What Are Delayed Retirement Credits?
Delaying Retirement Gets You More From Social Security By
May 23, 2015
One thing to know about Social Security is that the benefits received in retirement depend on the age you retire. When (and in what order with your spouse, if married) you start taking your Social Security benefits can have an incredible impact on your lifetime income. The longer you put if off, up until age 70, the greater the income you will receive. Depending on your age, you may receive credit for each year you delay beyond full retirement age.
These credits are known as delayed retirement credits, and they vary between 3 percent and 8 percent depending on when you were born.
How Delayed Retirement Credits Work
Those who retire early receive a reduced amount. The amount is reduced exactly 5/9th of one percent for each month (up to 36 months) before your full retirement age, and 5/12th of one percent for an additional 24 months after that. If you grab your Social Security as soon as possible at age 62 (and most of us do), the benefits could be reduced by as much as 30 percent.
|Year of birth||Credit per year|
|1943 and later||8 percent|
What a Difference the Years MakeYear BornYearly Rate of IncreaseMonthly Rate of Increase1933-19345.5 percent11/24 of 1 percent1935-19366 percent1/2 of 1 percent1937-19386.5 percent13/24 of 1 percent1939-19407 percent7/12 of 1 percent1941-19427.5 percent5/8 of 1 percent1943 or after8 percent2/3 of 1 percent
Source: . Note: Individuals born on January 1 should use the prior year's rate.
Your choice to delay retirement can also impact the amount of benefits your surviving spouse receives. If you start receiving benefits after full retirement age, your spouse should get your full benefit plus delayed retirement credits.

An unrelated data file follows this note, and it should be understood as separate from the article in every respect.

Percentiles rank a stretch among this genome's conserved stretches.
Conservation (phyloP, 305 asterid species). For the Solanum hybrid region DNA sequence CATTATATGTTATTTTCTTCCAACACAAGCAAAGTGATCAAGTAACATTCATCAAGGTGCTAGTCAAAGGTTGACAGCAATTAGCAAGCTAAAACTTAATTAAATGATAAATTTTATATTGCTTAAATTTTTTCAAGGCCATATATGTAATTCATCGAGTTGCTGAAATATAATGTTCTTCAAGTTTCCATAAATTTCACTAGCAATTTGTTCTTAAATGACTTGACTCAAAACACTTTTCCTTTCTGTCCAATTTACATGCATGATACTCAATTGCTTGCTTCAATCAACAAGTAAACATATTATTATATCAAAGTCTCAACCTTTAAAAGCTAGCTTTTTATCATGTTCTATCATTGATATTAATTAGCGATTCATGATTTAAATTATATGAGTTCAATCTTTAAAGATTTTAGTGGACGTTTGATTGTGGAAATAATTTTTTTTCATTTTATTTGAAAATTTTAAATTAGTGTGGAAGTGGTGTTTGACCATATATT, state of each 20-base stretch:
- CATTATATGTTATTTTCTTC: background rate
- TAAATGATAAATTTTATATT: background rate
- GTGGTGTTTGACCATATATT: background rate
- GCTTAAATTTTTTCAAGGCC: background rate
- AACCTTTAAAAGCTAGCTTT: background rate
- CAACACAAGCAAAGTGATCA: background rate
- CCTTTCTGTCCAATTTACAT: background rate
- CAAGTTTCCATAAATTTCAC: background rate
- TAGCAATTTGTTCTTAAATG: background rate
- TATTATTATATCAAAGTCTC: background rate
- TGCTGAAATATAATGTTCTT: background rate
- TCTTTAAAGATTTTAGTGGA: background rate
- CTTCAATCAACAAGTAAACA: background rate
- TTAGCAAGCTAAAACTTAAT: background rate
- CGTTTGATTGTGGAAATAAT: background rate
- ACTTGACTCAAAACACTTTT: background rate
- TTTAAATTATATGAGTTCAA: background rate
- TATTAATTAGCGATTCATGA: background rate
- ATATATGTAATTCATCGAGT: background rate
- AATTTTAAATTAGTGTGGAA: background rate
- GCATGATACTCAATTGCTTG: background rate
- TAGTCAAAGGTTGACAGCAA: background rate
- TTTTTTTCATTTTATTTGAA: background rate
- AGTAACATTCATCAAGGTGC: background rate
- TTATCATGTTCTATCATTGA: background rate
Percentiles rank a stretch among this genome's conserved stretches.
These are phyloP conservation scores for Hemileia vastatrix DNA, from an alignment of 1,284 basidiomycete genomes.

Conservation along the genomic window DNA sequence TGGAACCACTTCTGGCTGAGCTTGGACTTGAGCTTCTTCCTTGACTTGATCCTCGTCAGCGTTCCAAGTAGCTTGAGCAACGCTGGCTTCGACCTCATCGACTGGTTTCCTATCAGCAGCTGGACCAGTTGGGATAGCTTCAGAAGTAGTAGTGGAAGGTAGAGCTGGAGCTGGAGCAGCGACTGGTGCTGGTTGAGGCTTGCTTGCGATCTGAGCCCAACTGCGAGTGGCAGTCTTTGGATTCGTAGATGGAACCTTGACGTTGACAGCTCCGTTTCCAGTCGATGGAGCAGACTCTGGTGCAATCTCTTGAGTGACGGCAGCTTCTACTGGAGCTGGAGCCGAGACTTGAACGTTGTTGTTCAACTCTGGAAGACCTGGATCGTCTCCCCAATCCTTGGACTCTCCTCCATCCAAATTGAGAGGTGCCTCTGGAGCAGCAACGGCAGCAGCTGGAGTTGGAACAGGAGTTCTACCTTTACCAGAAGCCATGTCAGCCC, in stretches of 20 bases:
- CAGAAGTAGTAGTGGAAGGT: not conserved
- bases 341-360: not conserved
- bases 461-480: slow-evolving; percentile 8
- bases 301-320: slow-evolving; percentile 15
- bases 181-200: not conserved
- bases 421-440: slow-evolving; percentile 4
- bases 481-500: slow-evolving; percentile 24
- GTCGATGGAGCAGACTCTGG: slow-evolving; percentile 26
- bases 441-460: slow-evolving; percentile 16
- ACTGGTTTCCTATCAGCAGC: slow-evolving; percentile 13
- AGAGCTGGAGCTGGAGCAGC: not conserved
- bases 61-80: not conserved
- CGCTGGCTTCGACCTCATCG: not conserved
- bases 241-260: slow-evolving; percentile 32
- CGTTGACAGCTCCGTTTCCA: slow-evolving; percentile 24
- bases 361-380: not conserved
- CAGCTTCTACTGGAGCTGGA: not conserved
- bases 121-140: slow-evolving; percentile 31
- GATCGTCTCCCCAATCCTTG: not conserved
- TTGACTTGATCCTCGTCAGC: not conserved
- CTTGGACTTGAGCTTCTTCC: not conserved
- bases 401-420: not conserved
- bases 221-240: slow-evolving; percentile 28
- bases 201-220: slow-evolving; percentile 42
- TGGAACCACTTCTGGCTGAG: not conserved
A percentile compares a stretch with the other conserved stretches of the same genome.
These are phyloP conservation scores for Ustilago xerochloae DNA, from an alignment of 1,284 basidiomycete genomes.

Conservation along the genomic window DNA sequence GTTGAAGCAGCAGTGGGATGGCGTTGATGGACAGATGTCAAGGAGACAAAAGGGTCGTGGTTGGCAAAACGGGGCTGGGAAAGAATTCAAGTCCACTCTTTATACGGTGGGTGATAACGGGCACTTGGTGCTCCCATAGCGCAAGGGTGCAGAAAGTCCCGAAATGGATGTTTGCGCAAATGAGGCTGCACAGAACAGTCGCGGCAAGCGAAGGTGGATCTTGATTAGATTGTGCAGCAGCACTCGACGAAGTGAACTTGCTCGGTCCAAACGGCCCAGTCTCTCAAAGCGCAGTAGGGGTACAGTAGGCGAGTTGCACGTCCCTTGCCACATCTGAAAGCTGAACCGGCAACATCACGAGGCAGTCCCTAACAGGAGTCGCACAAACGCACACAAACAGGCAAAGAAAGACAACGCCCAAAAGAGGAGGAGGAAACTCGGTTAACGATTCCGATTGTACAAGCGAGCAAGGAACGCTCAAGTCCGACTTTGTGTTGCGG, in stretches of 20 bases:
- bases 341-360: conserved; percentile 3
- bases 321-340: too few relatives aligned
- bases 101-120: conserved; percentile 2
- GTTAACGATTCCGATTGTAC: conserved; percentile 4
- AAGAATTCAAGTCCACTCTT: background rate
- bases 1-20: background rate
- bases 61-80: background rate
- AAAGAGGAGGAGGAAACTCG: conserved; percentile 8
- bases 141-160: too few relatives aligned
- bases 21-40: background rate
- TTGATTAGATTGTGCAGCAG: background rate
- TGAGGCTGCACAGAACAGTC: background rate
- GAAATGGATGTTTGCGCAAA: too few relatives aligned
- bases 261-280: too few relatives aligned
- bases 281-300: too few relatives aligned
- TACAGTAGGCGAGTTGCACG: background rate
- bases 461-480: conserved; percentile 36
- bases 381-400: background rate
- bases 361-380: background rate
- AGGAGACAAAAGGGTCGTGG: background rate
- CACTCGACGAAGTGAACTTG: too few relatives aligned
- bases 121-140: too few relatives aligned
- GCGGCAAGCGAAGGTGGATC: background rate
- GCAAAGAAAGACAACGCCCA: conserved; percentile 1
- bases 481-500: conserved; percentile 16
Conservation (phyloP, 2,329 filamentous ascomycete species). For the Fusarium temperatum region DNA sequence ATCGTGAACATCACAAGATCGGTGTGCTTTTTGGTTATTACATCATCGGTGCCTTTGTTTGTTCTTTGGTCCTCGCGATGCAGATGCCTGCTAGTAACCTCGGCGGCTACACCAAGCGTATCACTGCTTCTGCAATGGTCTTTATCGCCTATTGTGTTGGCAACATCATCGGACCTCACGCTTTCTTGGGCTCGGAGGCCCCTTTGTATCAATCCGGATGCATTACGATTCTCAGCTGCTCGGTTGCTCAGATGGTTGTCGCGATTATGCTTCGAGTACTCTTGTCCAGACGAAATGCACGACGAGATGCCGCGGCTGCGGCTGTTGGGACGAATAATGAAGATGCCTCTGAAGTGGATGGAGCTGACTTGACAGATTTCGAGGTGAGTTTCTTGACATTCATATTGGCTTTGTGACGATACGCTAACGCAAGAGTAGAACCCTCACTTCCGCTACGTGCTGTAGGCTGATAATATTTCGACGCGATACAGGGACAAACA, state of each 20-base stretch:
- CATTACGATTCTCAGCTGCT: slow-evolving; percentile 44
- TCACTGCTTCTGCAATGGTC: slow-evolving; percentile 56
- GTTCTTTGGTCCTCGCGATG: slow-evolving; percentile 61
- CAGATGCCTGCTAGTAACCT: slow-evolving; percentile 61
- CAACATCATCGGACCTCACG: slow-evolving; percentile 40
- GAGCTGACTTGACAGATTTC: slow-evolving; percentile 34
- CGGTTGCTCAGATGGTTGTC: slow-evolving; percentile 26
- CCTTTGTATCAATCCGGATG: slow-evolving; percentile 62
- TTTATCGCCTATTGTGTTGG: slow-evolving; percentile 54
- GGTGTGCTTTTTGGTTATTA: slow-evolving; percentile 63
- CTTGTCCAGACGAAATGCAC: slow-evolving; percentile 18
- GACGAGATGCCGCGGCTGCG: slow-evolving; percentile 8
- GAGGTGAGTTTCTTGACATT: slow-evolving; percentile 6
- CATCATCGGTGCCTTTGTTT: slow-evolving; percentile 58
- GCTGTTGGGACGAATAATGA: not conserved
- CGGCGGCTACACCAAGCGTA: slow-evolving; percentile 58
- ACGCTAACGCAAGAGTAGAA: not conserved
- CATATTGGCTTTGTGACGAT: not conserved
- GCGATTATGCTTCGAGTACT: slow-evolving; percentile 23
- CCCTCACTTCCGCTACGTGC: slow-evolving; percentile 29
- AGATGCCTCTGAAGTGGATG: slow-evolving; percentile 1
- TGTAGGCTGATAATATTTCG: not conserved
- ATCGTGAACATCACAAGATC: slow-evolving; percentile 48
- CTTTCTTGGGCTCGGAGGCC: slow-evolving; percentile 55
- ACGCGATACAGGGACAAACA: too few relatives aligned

Those who qualify for benefits as a divorced or widowed spouse may also want to delay their own benefits but apply for the spousal benefit in the meantime.
If you are still married, and want to delay retirement, it's possible to suspend benefits at full retirement age. This way your spouse can start collecting while you wait and collect more delayed retirement credits. How and when each person collects Social Security should be carefully thought out to maximize benefits. There are also some calculators that help.
Don't Delay Medicare
If you do delay retirement until age 70, keep in mind that the same thing is not allowed with Medicare. Even those individuals who continue to work must sign up for Medicare once they become eligible at age 65. Actually, you can start as early as three months before your 65th birthday, which is a good idea because it makes your Medicare effective the month you turn 65. Otherwise, you have until three months after the end of your 65th year to sign up and it should become effective July 1 of the year you enroll. Those who miss signing up in time will end up paying higher premiums. For every year that you are eligible and don't sign up for Medicare Part B, the monthly premium increases by 10 percent.
Whether you should delay retirement depends on your own circumstances. But understanding the consequences of such a move can help you make an informed decision.